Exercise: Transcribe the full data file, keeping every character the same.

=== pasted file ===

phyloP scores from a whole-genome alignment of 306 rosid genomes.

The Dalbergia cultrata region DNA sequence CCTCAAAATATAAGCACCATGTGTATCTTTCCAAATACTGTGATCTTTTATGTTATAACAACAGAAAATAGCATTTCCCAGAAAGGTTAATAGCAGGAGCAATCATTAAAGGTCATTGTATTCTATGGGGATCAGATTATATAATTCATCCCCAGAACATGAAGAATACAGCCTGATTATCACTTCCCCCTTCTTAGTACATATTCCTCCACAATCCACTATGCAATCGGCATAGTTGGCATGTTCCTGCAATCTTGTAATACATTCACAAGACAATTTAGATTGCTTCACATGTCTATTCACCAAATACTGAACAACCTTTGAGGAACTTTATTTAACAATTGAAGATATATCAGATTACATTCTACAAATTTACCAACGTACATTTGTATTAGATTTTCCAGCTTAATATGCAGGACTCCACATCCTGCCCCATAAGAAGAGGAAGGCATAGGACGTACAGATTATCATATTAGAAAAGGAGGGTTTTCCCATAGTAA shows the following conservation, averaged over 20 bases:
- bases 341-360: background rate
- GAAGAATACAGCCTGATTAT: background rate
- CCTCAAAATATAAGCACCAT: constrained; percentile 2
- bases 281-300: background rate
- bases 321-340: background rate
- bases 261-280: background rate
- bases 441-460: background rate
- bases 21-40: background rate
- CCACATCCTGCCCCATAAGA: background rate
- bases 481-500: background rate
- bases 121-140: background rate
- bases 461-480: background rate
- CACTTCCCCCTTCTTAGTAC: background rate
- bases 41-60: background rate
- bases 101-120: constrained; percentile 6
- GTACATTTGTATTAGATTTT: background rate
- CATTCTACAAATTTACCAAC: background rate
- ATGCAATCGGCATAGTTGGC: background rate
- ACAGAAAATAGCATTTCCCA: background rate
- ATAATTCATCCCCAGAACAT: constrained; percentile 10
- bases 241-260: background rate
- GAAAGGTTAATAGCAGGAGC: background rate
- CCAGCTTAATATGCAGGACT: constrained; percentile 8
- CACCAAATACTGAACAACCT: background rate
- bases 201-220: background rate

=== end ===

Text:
phyloP scores from a whole-genome alignment of 306 rosid genomes.

The Dalbergia cultrata region DNA sequence CCTCAAAATATAAGCACCATGTGTATCTTTCCAAATACTGTGATCTTTTATGTTATAACAACAGAAAATAGCATTTCCCAGAAAGGTTAATAGCAGGAGCAATCATTAAAGGTCATTGTATTCTATGGGGATCAGATTATATAATTCATCCCCAGAACATGAAGAATACAGCCTGATTATCACTTCCCCCTTCTTAGTACATATTCCTCCACAATCCACTATGCAATCGGCATAGTTGGCATGTTCCTGCAATCTTGTAATACATTCACAAGACAATTTAGATTGCTTCACATGTCTATTCACCAAATACTGAACAACCTTTGAGGAACTTTATTTAACAATTGAAGATATATCAGATTACATTCTACAAATTTACCAACGTACATTTGTATTAGATTTTCCAGCTTAATATGCAGGACTCCACATCCTGCCCCATAAGAAGAGGAAGGCATAGGACGTACAGATTATCATATTAGAAAAGGAGGGTTTTCCCATAGTAA shows the following conservation, averaged over 20 bases:
- bases 341-360: background rate
- GAAGAATACAGCCTGATTAT: background rate
- CCTCAAAATATAAGCACCAT: constrained; percentile 2
- bases 281-300: background rate
- bases 321-340: background rate
- bases 261-280: background rate
- bases 441-460: background rate
- bases 21-40: background rate
- CCACATCCTGCCCCATAAGA: background rate
- bases 481-500: background rate
- bases 121-140: background rate
- bases 461-480: background rate
- CACTTCCCCCTTCTTAGTAC: background rate
- bases 41-60: background rate
- bases 101-120: constrained; percentile 6
- GTACATTTGTATTAGATTTT: background rate
- CATTCTACAAATTTACCAAC: background rate
- ATGCAATCGGCATAGTTGGC: background rate
- ACAGAAAATAGCATTTCCCA: background rate
- ATAATTCATCCCCAGAACAT: constrained; percentile 10
- bases 241-260: background rate
- GAAAGGTTAATAGCAGGAGC: background rate
- CCAGCTTAATATGCAGGACT: constrained; percentile 8
- CACCAAATACTGAACAACCT: background rate
- bases 201-220: background rate